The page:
What they are doing, and the big take away that I got out of it, is that they are using their own proprietary video processor for delivering “peak performance.”  I looked into it after I got back and now understand their strategy much better.  They have their own UniPhier (Universal Platform for High-quality Image Enhancing Revolution) video processor technology that they are integrating into their entire consumer electronics line.  That gives them the ability to do some amazing things with the video and audio that other manufacturers may not be able to achieve using commercially available chips sets.

The important thing is that it is not about increasing the speed over the cable.  It still runs at the specified 10.2 Gb/s.  It is about what they are doing with the video from source to sink and the quality with which they can do it.  As you know, the new Blu-ray specifications (as a minimum) define 3-D video formats at 24 frames per second per eye.  What Panasonic is doing at their displays is taking that frame rate and frame doubling it twice to achieve 96 frames per second per eye.  While this seems like a logical thing to do and definitely allows for a much better and flicker-free experience, it does require a lot of processing power to do, especially when dealing with the amount of data coming in over the HDMI port.  That is where their UniPhier technology comes in.  It is more than capable of handling and processing those data rates.

An additional area where the UniPhier helps with delivering the “Full HD 3D” experience is with other sources of 3-D content.  When you start looking at the broadcast-level side-by-side or top-bottom formats, they really are dealing with a form of compression to take a full frame and squeeze it into half a frame (for each eye).  The 3-D specifications we have been discussing for the last several Installments have focused on the format standards, but not the way to deliver them.  As you can imagine, there are better algorithms than others for encoding (compressing) and decoding (decompressing) video images.  The better ones take a lot more processing power to do well, especially at higher data rates.  Once again, that is where Panasonic’s UniPhier technology comes into play.  They can deliver a superior picture with better image quality and less artifacts.  That, once again, helps deliver “peak performance.”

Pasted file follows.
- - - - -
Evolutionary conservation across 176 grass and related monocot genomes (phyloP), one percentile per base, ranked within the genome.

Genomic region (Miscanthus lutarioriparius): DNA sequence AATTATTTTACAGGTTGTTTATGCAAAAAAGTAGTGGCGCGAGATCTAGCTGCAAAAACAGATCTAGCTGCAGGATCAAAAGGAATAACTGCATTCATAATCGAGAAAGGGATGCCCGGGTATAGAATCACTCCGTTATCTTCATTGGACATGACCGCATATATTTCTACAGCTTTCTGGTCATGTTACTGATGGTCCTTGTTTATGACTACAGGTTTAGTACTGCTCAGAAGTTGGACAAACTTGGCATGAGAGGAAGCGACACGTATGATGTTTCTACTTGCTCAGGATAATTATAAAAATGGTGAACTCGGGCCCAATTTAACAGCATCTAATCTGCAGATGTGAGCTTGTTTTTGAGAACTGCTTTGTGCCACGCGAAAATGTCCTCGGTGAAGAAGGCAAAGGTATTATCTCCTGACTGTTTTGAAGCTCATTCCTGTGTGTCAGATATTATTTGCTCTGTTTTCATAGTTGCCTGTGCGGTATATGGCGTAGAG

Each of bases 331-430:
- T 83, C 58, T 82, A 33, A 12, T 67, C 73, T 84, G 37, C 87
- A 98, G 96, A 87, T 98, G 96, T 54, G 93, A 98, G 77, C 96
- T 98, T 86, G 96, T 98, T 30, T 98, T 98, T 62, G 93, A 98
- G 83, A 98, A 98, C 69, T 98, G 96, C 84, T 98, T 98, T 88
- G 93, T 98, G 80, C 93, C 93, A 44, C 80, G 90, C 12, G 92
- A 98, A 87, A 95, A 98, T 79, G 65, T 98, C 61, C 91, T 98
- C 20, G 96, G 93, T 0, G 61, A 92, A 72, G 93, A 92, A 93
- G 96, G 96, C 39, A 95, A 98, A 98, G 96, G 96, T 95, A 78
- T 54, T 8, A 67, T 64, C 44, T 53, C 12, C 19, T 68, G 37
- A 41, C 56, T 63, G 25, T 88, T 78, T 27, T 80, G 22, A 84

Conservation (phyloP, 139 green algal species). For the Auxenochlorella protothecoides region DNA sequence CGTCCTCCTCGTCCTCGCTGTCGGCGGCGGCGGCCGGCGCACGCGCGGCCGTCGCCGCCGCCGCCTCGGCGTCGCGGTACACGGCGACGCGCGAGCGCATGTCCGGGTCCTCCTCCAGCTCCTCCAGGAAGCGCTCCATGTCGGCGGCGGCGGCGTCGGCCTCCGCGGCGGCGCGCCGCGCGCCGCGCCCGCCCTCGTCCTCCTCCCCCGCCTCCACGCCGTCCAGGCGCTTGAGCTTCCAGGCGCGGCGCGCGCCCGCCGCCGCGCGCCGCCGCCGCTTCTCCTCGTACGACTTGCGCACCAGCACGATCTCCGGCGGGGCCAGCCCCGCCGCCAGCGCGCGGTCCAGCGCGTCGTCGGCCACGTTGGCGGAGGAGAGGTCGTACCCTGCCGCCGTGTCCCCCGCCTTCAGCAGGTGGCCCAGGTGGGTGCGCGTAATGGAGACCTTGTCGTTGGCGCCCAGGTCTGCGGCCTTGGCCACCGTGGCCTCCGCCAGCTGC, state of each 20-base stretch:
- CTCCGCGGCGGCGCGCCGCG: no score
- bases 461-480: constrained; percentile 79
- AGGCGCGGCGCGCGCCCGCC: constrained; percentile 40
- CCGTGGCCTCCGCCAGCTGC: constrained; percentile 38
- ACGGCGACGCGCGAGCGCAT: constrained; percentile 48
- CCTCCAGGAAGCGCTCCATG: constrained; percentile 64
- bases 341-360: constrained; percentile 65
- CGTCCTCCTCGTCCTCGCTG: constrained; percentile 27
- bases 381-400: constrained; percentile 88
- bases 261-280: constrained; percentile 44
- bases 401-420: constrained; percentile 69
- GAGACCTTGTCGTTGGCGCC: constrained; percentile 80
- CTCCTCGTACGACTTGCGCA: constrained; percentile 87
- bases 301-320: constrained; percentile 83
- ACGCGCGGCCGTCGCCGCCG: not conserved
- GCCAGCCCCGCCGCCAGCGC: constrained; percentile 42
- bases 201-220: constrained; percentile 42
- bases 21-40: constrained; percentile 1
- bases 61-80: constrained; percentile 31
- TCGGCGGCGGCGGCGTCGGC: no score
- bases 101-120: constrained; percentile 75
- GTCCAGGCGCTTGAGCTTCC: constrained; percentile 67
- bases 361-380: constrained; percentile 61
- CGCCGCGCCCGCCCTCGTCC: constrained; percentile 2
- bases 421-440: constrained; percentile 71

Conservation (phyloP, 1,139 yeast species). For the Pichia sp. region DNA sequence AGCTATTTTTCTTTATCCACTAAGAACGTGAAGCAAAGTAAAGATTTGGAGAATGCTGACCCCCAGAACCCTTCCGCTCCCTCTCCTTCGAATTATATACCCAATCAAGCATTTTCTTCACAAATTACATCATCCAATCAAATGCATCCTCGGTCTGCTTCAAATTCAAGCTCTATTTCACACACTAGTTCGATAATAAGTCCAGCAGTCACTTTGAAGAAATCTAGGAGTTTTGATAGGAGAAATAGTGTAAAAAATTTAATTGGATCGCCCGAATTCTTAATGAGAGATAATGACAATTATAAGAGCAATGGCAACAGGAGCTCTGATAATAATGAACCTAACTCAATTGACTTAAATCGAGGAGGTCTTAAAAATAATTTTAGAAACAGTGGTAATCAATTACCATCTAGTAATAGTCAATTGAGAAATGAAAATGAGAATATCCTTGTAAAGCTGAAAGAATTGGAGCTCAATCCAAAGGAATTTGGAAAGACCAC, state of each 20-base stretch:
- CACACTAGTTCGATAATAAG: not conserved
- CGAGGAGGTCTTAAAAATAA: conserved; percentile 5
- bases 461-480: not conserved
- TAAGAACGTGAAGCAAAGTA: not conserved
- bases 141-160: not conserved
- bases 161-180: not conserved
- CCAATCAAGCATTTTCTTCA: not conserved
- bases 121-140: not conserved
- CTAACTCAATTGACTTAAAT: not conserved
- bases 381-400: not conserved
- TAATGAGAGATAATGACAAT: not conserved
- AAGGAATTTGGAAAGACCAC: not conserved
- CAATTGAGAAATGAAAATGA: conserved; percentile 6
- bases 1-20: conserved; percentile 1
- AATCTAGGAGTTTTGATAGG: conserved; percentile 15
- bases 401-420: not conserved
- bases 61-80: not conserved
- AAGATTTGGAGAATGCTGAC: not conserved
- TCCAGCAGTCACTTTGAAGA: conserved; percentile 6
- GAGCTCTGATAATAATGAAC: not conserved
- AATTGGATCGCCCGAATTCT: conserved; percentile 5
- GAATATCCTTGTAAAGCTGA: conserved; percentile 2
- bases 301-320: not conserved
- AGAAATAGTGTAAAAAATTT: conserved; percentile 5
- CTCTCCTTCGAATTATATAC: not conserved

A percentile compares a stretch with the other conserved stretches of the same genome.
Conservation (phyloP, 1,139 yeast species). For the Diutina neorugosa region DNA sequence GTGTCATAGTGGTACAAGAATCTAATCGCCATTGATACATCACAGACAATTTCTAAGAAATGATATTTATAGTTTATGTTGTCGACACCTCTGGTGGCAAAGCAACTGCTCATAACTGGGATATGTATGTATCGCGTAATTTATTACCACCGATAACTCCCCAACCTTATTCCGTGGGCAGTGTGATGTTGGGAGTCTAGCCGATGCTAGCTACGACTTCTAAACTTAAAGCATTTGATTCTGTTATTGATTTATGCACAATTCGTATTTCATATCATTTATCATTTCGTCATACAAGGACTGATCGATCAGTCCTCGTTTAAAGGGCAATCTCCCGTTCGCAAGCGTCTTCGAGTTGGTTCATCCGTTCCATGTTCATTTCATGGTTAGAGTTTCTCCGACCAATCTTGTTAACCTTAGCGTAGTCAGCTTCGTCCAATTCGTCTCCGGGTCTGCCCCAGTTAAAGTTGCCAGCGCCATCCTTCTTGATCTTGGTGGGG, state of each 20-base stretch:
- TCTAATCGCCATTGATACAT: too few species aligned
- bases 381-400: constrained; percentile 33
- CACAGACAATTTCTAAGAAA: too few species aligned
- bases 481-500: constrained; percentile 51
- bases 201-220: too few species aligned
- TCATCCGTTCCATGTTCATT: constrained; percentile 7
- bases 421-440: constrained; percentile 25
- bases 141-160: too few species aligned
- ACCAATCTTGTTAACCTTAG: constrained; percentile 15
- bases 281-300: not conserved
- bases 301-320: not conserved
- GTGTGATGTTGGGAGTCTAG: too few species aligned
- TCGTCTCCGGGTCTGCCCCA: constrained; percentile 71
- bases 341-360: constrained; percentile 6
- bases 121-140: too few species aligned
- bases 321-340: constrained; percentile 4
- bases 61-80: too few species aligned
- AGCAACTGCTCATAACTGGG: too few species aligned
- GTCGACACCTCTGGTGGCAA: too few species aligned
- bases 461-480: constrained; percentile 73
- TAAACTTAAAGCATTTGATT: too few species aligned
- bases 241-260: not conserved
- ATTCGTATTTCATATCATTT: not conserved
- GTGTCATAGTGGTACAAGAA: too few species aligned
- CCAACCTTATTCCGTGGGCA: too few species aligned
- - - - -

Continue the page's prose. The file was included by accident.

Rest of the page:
The bottom line is that the “Full HD 3D” moniker is not about doing anything that is outside of the realm of the standards.  It is about delivering a top quality experience leveraging the best “task specific” designs and components available.  It is not to say that other manufacturers cannot achieve comparable quality.  It is to say that Panasonic, as one of the leaders in the 3-D market, is setting the initial bar pretty high – and keeping it affordable at the same time.

Our next Installment FINALLY wraps up HDMI by pulling all of the background we have provided on HDMI and associated technologies together and looks at HDMI Matrix Switchers and what makes some better than others.

Of course, we cover things in a lot more detail and provide a broader perspective on the experience in the Podcast itself , so take a listen.  Thanks.